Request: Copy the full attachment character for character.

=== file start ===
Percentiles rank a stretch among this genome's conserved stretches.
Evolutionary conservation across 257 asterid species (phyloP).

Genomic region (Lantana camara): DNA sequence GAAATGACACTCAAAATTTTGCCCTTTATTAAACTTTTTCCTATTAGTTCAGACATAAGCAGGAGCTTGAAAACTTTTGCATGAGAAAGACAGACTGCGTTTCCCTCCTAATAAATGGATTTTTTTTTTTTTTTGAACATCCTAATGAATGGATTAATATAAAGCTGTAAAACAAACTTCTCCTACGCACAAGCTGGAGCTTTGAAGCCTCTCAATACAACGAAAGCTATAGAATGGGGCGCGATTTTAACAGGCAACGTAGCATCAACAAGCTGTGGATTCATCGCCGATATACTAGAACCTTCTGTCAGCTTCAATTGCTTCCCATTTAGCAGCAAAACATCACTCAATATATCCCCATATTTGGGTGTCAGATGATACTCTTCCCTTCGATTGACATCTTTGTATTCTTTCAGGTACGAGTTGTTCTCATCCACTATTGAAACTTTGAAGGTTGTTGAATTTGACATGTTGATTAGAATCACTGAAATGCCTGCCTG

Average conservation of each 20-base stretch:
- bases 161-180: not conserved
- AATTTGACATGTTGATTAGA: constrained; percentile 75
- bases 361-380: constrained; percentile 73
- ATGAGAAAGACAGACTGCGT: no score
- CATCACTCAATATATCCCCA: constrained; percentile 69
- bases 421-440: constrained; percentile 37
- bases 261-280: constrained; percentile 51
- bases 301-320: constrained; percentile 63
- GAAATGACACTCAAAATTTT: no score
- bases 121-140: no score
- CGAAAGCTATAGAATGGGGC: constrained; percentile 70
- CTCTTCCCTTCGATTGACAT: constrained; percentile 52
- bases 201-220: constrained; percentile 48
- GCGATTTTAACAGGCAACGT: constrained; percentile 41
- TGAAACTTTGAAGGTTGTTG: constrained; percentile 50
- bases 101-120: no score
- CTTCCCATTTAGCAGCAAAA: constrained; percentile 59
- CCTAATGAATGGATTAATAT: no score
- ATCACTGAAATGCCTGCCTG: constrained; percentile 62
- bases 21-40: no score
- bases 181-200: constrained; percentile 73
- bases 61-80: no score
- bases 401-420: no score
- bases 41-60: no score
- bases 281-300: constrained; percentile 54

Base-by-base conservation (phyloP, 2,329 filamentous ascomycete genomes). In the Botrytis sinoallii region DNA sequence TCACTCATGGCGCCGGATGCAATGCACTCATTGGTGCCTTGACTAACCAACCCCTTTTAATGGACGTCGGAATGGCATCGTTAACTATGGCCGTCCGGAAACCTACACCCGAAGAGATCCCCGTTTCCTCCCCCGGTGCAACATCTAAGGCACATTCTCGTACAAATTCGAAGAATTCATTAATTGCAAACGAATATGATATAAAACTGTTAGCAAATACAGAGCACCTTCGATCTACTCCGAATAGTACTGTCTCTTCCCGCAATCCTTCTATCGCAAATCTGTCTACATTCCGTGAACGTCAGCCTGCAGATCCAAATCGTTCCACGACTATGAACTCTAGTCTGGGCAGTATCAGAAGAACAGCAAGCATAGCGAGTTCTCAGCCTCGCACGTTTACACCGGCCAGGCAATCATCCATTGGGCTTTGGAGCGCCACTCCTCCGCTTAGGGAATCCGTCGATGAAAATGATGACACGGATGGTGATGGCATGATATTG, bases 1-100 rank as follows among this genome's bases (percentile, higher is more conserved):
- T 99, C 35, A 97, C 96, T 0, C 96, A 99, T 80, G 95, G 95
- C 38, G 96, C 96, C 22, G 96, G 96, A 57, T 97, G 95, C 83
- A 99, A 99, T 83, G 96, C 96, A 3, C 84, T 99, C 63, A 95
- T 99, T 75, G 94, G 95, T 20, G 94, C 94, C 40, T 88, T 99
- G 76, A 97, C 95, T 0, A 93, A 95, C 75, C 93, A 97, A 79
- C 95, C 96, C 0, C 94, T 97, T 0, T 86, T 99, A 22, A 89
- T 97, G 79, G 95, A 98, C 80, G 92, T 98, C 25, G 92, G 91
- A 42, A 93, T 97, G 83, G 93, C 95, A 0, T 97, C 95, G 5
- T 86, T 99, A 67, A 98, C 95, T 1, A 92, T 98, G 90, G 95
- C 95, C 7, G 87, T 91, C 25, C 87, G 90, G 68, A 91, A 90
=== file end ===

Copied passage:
Percentiles rank a stretch among this genome's conserved stretches.
Evolutionary conservation across 257 asterid species (phyloP).

Genomic region (Lantana camara): DNA sequence GAAATGACACTCAAAATTTTGCCCTTTATTAAACTTTTTCCTATTAGTTCAGACATAAGCAGGAGCTTGAAAACTTTTGCATGAGAAAGACAGACTGCGTTTCCCTCCTAATAAATGGATTTTTTTTTTTTTTTGAACATCCTAATGAATGGATTAATATAAAGCTGTAAAACAAACTTCTCCTACGCACAAGCTGGAGCTTTGAAGCCTCTCAATACAACGAAAGCTATAGAATGGGGCGCGATTTTAACAGGCAACGTAGCATCAACAAGCTGTGGATTCATCGCCGATATACTAGAACCTTCTGTCAGCTTCAATTGCTTCCCATTTAGCAGCAAAACATCACTCAATATATCCCCATATTTGGGTGTCAGATGATACTCTTCCCTTCGATTGACATCTTTGTATTCTTTCAGGTACGAGTTGTTCTCATCCACTATTGAAACTTTGAAGGTTGTTGAATTTGACATGTTGATTAGAATCACTGAAATGCCTGCCTG

Average conservation of each 20-base stretch:
- bases 161-180: not conserved
- AATTTGACATGTTGATTAGA: constrained; percentile 75
- bases 361-380: constrained; percentile 73
- ATGAGAAAGACAGACTGCGT: no score
- CATCACTCAATATATCCCCA: constrained; percentile 69
- bases 421-440: constrained; percentile 37
- bases 261-280: constrained; percentile 51
- bases 301-320: constrained; percentile 63
- GAAATGACACTCAAAATTTT: no score
- bases 121-140: no score
- CGAAAGCTATAGAATGGGGC: constrained; percentile 70
- CTCTTCCCTTCGATTGACAT: constrained; percentile 52
- bases 201-220: constrained; percentile 48
- GCGATTTTAACAGGCAACGT: constrained; percentile 41
- TGAAACTTTGAAGGTTGTTG: constrained; percentile 50
- bases 101-120: no score
- CTTCCCATTTAGCAGCAAAA: constrained; percentile 59
- CCTAATGAATGGATTAATAT: no score
- ATCACTGAAATGCCTGCCTG: constrained; percentile 62
- bases 21-40: no score
- bases 181-200: constrained; percentile 73
- bases 61-80: no score
- bases 401-420: no score
- bases 41-60: no score
- bases 281-300: constrained; percentile 54

Base-by-base conservation (phyloP, 2,329 filamentous ascomycete genomes). In the Botrytis sinoallii region DNA sequence TCACTCATGGCGCCGGATGCAATGCACTCATTGGTGCCTTGACTAACCAACCCCTTTTAATGGACGTCGGAATGGCATCGTTAACTATGGCCGTCCGGAAACCTACACCCGAAGAGATCCCCGTTTCCTCCCCCGGTGCAACATCTAAGGCACATTCTCGTACAAATTCGAAGAATTCATTAATTGCAAACGAATATGATATAAAACTGTTAGCAAATACAGAGCACCTTCGATCTACTCCGAATAGTACTGTCTCTTCCCGCAATCCTTCTATCGCAAATCTGTCTACATTCCGTGAACGTCAGCCTGCAGATCCAAATCGTTCCACGACTATGAACTCTAGTCTGGGCAGTATCAGAAGAACAGCAAGCATAGCGAGTTCTCAGCCTCGCACGTTTACACCGGCCAGGCAATCATCCATTGGGCTTTGGAGCGCCACTCCTCCGCTTAGGGAATCCGTCGATGAAAATGATGACACGGATGGTGATGGCATGATATTG, bases 1-100 rank as follows among this genome's bases (percentile, higher is more conserved):
- T 99, C 35, A 97, C 96, T 0, C 96, A 99, T 80, G 95, G 95
- C 38, G 96, C 96, C 22, G 96, G 96, A 57, T 97, G 95, C 83
- A 99, A 99, T 83, G 96, C 96, A 3, C 84, T 99, C 63, A 95
- T 99, T 75, G 94, G 95, T 20, G 94, C 94, C 40, T 88, T 99
- G 76, A 97, C 95, T 0, A 93, A 95, C 75, C 93, A 97, A 79
- C 95, C 96, C 0, C 94, T 97, T 0, T 86, T 99, A 22, A 89
- T 97, G 79, G 95, A 98, C 80, G 92, T 98, C 25, G 92, G 91
- A 42, A 93, T 97, G 83, G 93, C 95, A 0, T 97, C 95, G 5
- T 86, T 99, A 67, A 98, C 95, T 1, A 92, T 98, G 90, G 95
- C 95, C 7, G 87, T 91, C 25, C 87, G 90, G 68, A 91, A 90